Recently, the Office of the Privacy Commissioner of Canada (OPC) released an important draft Position on Online Reputation (paper). The paper takes the position that current federal privacy legislation, the Personal Information Protection and Electronic Documents Act, SC 2000, c 5 (PIPEDA), entitles individuals to ask search engines to de-index web pages that contain inaccurate, incomplete or outdated information about them, and creates a corresponding obligation by search engines to remove such web pages from search results. The paper also calls for procedures that would allow removal or amendment of information at the source in certain circumstances – meaning removal or amendment of the content from the actual website that posted the information, rather than simply de-indexing from search results.
The OPC proposal is similar to the "right to be forgotten" (RTBF) that was recognized by the European Court of Justice in 2014, involving the interpretation of the European Union's (EU) data protection regulation (Google Spain v. AEPD and Gonzàlez). This judgment requires search engines, such as Google, to remove links or "de-list" search results about individuals that contain "inadequate, irrelevant or no longer relevant, or excessive" personal data. Since 2014, Google alone has received requests to de-list over 2,045,700 links under the EU privacy law (Google's Transparency Report). The EU has passed a new EU General Data Protection Regulation (GDPR) that is expected to come into force in May 2018, which will codify an RTBF into EU law.
Canadian courts have not recognized the RTBF as part of Canadian law. While significant similarities exist, the OPC asserts that its approach "does not import a European framework into Canada. Rather, it is an interpretation of current Canadian law, and the remedies related to online reputation that can be found therein."
In the paper, the OPC states that PIPEDA provides an RTBF by providing individuals with the right to withdraw consent to the use of personal information, and by requiring that personal information be retained only as long as necessary. Combined, the OPC states that these requirements mean that individuals "should have the ability to remove information they have posted online." In cases where personal information about an individual has been posted by others, individuals do not have an "unqualified right to remove it," but should be provided with a mechanism to challenge its accuracy or completeness.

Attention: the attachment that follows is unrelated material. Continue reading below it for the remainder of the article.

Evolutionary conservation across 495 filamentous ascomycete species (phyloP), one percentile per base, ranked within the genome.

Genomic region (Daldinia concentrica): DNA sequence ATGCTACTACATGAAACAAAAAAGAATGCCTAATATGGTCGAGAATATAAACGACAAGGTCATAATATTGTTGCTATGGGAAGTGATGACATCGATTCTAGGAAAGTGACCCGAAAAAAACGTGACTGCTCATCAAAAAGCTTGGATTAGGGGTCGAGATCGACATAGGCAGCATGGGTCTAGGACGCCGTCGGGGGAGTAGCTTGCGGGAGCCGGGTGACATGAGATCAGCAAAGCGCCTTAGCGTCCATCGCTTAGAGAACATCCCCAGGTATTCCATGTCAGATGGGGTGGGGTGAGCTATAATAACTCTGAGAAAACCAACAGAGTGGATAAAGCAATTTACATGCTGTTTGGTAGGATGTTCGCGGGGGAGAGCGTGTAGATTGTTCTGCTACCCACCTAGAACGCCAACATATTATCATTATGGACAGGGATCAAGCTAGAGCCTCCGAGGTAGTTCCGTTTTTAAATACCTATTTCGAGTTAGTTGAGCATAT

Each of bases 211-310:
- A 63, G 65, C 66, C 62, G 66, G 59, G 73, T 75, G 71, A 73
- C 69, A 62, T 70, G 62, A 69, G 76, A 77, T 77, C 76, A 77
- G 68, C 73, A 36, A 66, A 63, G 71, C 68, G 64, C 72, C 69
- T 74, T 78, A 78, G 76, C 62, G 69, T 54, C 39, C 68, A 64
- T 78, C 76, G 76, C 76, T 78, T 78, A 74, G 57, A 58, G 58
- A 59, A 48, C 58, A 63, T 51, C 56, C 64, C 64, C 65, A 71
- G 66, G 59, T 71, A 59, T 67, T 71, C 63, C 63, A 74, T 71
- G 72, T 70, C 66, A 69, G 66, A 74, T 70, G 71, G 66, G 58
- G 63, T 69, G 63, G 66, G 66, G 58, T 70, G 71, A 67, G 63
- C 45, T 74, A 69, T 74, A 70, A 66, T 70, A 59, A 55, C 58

The paper states that the OPC has considered how to strike an appropriate balance between individual privacy interests and broader societal values, such as freedom of expression. It does not specifically address online material from the media, whose journalistic activities are exempt from PIPEDA, though it does reject the argument that search engines are exempt because they serve journalistic or literary functions (on the basis that they do not distinguish between journalistic/literary and other material).
In considering other critiques of the de-indexing concept, the OPC argues that concerns surrounding the appropriate territorial scope of any de-indexing requirement under PIPEDA can be addressed by "geo-fencing" techniques that can limit search results to searches originating in Canada. Similar questions about the appropriate scope of the RTFB and whether it can apply in jurisdictions outside the EU have arisen in France, and a case on this issue is currently pending before the European Court of Justice.
The paper also contains other recommendations beyond de-indexing and source takedown that, if accepted, could result in significant changes to the privacy landscape in Canada. These include:
- A proposed federal law creating an absolute right for youth to remove any content from the internet that they have posted themselves or that they and others (such as a parent or guardian) have provided to an organization to post.
- The development of an industry-wide code of practice for takedown policies, privacy details and procedures.
The OPC intends to engage in further consultations with stakeholders before finalizing its position. It also calls for Parliament to study the issues and potential procedures raised in the paper. A full text of the paper can be found on the Office of the Privacy Commissioner of Canada's website.
We wish to acknowledge the contribution of Paul Schabas to this publication.
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